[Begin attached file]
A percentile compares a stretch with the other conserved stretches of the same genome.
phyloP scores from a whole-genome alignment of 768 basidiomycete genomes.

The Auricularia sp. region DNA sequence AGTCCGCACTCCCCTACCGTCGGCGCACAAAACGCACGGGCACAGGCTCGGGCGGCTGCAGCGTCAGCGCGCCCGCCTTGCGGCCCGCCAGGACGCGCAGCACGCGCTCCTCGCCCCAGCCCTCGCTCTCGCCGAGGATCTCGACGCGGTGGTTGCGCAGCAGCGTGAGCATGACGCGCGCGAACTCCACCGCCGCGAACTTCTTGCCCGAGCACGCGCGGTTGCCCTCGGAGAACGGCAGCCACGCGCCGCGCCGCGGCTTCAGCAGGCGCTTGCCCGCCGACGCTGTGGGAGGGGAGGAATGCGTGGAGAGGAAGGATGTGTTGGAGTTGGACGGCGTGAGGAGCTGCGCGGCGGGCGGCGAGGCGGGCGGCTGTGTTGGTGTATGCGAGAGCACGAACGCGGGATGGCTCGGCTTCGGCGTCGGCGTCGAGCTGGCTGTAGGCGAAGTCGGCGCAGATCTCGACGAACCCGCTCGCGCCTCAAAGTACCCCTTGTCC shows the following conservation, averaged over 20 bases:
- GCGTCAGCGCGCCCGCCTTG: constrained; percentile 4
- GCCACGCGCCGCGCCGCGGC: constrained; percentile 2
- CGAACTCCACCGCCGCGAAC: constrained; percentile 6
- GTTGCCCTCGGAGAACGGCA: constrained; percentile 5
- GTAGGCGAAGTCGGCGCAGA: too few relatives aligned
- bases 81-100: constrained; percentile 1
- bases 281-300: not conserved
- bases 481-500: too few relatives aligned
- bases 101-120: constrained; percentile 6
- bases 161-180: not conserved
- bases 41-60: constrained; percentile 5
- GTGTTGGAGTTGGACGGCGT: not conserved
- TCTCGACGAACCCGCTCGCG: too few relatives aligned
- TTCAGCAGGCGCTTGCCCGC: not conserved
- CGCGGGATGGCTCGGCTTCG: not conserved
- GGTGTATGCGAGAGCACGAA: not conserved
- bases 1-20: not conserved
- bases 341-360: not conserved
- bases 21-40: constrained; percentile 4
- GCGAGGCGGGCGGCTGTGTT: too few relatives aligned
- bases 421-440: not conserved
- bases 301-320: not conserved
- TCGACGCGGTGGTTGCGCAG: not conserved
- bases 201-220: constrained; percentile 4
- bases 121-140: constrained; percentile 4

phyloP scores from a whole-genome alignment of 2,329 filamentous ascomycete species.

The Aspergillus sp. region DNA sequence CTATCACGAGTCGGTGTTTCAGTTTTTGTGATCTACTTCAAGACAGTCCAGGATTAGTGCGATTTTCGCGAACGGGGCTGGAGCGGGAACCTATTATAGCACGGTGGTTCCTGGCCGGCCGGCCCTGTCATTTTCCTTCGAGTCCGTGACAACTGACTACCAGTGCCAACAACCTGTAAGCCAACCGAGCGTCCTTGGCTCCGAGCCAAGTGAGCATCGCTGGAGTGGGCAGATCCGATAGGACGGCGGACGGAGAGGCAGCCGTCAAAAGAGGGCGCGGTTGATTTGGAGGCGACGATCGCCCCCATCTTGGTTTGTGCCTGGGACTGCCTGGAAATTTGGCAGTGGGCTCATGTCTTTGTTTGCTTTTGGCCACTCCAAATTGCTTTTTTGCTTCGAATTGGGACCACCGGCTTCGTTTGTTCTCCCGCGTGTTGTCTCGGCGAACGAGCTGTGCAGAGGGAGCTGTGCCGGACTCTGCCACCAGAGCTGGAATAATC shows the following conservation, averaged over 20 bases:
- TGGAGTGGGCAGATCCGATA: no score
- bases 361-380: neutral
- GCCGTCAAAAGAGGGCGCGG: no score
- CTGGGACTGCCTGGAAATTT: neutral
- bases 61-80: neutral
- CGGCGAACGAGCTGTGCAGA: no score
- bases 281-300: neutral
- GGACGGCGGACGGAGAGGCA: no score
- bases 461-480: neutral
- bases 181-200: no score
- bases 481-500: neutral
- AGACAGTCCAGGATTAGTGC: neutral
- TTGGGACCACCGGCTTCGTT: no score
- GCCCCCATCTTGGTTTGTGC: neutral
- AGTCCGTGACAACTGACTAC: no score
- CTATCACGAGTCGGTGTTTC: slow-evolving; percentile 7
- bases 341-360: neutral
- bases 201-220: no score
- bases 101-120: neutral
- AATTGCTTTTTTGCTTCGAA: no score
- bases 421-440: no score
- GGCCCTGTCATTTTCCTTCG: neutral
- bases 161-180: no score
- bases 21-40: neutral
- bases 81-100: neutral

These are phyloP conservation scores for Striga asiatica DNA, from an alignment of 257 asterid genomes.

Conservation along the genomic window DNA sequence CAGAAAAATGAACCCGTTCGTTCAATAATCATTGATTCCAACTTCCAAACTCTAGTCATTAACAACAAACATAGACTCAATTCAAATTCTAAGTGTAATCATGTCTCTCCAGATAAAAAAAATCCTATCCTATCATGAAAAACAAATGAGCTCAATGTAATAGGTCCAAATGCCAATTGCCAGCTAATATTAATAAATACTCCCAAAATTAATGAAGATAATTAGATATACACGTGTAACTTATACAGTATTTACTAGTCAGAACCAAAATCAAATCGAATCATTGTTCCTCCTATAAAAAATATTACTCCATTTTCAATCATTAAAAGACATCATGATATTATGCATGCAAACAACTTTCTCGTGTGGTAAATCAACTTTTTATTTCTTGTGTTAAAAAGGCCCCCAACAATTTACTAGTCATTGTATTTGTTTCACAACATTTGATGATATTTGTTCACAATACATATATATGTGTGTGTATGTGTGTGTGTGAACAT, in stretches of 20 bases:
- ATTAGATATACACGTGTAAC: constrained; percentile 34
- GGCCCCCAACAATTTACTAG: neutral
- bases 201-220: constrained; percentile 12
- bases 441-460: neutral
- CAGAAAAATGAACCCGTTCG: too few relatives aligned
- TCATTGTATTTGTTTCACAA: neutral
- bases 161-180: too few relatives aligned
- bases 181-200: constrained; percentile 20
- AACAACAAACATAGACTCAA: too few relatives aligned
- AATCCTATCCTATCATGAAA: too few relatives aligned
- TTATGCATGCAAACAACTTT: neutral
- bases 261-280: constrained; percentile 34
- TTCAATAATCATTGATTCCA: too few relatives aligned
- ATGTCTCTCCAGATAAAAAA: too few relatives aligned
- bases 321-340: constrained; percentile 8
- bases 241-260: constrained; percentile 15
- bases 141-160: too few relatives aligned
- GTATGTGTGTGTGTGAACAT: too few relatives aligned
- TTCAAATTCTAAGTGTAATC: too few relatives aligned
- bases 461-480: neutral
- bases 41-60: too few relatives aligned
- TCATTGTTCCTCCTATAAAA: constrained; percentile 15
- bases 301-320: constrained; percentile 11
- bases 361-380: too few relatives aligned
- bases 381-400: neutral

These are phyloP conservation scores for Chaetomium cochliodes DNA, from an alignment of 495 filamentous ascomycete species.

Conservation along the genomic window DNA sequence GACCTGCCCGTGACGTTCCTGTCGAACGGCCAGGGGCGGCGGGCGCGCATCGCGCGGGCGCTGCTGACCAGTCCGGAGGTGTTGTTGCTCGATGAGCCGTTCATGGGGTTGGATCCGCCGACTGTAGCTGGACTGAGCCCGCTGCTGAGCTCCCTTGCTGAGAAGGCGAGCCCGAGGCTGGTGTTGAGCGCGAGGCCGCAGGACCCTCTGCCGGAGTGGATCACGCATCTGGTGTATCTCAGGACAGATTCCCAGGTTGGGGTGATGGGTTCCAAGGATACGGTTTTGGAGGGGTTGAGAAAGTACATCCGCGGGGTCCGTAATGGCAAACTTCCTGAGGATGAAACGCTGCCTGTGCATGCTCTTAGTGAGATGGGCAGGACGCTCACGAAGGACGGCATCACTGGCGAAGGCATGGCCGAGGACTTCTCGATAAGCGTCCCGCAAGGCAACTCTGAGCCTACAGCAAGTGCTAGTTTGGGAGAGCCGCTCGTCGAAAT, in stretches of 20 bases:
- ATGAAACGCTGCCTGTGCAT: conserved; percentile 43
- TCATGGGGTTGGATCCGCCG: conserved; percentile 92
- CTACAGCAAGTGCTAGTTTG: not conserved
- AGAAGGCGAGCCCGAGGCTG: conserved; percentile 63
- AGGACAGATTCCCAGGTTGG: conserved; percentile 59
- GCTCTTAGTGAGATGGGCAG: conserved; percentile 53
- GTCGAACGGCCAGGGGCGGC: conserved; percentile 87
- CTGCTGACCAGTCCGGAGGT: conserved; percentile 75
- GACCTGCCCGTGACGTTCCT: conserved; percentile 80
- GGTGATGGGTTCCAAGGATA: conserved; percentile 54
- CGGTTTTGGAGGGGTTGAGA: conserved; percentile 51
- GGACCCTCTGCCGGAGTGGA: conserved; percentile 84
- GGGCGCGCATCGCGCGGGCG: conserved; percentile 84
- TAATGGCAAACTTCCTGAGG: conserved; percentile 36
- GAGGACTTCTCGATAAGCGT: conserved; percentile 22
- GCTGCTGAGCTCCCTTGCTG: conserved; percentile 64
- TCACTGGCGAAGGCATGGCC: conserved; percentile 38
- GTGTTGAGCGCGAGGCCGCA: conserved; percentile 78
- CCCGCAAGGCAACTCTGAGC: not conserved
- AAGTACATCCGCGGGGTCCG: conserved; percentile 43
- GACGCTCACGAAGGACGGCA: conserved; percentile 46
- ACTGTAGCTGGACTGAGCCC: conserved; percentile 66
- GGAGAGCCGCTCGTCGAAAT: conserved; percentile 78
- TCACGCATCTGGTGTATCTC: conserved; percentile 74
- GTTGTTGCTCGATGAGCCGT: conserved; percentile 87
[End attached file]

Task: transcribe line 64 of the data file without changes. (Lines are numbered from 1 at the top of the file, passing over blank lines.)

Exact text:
- bases 161-180: too few relatives aligned